On Sokolov’s Bridge
(Modus operandi: this is a part of a series I’m doing to stay creative during my obligatory training with the Swiss military. The stories are super short and are meant to be read while listening to the music pieces written to accompany them. This second story was inspired by the painting above – “All Hallow’s Eve” by Jakub Schikaneder – which I saw at the National Gallery in Prague and wondered who the old woman was waiting for, and why she looked so sad. I hope you like it!) 🙂
On Sokolov’s Bridge
In late October, 1799, Franek’s mother sent him to Sokolov’s Bridge to pull a bucket of water from the cold, deep lake below.
“And don’t fall in,” his mother warned, but Franek did.
It had been an accident of course. Franek had hurried along the dusty road between the tall autumn oaks, hoisting the heavy wooden bucket with him. He ran as fast as he could, because he had an entire evening of good things to look forward to, and they had not included going to the lake for water. Dusk was falling. The air held the first cutting edge of winter. Franek arrived at the place where the earth dipped down steeply toward the lake. He started across the bridge, which was very long and crumbling. In the middle of the bridge was the winch and the rope for the water-bucket, and he climbed the little steps along the rough stone wall that hedged the bridge’s sides. He heaved the bucket after him, put it on the sharp iron hook at the end of the rope.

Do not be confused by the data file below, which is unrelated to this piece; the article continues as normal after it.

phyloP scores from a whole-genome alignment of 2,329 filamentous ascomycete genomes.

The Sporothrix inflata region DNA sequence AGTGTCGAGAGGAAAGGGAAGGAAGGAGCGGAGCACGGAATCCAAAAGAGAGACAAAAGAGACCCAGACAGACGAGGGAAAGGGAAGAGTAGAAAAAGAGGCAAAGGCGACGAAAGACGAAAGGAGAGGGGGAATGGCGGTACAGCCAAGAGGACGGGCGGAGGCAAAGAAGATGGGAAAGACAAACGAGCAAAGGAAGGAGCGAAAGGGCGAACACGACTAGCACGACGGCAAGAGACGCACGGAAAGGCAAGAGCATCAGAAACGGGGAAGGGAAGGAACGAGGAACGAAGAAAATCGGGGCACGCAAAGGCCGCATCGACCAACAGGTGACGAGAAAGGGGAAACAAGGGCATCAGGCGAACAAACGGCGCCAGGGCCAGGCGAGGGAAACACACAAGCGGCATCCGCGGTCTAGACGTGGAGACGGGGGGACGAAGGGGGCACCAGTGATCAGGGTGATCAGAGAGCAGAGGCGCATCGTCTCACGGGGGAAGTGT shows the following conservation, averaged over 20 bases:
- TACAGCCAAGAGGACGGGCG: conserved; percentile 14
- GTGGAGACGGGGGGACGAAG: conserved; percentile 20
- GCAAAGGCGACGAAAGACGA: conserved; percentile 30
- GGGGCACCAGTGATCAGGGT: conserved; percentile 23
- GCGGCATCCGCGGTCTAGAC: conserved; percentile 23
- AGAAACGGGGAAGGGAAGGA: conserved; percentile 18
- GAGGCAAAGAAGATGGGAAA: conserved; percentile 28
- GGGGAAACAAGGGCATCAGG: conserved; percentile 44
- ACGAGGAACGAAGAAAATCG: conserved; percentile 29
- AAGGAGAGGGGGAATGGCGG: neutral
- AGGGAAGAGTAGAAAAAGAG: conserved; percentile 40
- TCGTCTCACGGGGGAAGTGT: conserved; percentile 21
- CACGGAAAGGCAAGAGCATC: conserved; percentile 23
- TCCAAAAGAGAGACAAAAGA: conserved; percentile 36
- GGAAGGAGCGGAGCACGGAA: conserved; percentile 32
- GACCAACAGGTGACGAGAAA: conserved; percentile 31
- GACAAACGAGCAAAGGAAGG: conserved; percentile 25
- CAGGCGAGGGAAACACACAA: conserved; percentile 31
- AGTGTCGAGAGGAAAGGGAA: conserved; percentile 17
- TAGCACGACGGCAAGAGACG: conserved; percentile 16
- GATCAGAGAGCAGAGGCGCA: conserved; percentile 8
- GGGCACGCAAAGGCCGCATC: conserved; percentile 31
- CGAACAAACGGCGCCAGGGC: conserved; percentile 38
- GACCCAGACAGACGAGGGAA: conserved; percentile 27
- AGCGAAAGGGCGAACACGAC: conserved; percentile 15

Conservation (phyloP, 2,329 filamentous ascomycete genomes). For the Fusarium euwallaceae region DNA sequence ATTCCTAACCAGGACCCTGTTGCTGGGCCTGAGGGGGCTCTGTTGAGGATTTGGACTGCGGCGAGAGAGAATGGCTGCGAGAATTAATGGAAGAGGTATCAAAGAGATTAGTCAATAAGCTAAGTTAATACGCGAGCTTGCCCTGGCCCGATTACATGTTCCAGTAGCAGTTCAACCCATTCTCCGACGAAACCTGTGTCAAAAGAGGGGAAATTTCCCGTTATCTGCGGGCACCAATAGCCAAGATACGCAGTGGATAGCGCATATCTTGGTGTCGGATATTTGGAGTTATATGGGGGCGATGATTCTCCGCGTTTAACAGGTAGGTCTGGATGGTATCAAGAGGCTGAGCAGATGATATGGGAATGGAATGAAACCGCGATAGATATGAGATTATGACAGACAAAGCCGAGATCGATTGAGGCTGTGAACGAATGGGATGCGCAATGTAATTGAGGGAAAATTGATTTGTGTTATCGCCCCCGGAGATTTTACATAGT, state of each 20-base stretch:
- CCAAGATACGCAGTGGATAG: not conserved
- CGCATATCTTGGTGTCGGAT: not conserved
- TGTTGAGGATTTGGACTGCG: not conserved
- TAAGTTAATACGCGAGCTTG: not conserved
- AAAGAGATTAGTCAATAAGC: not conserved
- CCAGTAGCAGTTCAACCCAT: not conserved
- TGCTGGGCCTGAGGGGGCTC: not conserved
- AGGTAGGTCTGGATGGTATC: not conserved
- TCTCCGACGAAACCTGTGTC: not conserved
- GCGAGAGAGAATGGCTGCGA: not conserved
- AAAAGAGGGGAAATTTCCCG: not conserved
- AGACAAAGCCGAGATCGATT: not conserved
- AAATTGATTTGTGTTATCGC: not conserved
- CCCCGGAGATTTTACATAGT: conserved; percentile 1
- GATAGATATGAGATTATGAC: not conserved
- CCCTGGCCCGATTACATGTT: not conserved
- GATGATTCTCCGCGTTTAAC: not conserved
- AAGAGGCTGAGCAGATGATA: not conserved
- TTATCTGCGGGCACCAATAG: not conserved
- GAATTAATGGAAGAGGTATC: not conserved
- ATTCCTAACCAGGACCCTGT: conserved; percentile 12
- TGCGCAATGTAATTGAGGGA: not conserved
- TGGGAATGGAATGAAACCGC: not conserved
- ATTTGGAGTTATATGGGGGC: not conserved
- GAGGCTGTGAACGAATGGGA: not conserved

And that was when he fell. There was no particular reason for it. Franek had fetched water from the lake a hundred times before. But today he looked down, and just as he was about to lower the bucket, he thought he saw something in the water below. He could have sworn there were faces peering up at him, a dozen or more, and a shape moving in the depths, a ripple, like the pearlescent spine of a great fish pushing up out of the ebb, a thin, sleek form twisting just under the surface and falling away again.
He tottered a moment at the edge of the bridge, a confused look on his face. Then he fell, very quickly, and the water rushed up to meet him.
When Franek came to, he was lying in a little cave with a rotting wooden door, and carpets over the rough wet rocks, and a diamond-paned window that looked up onto the underside of the lake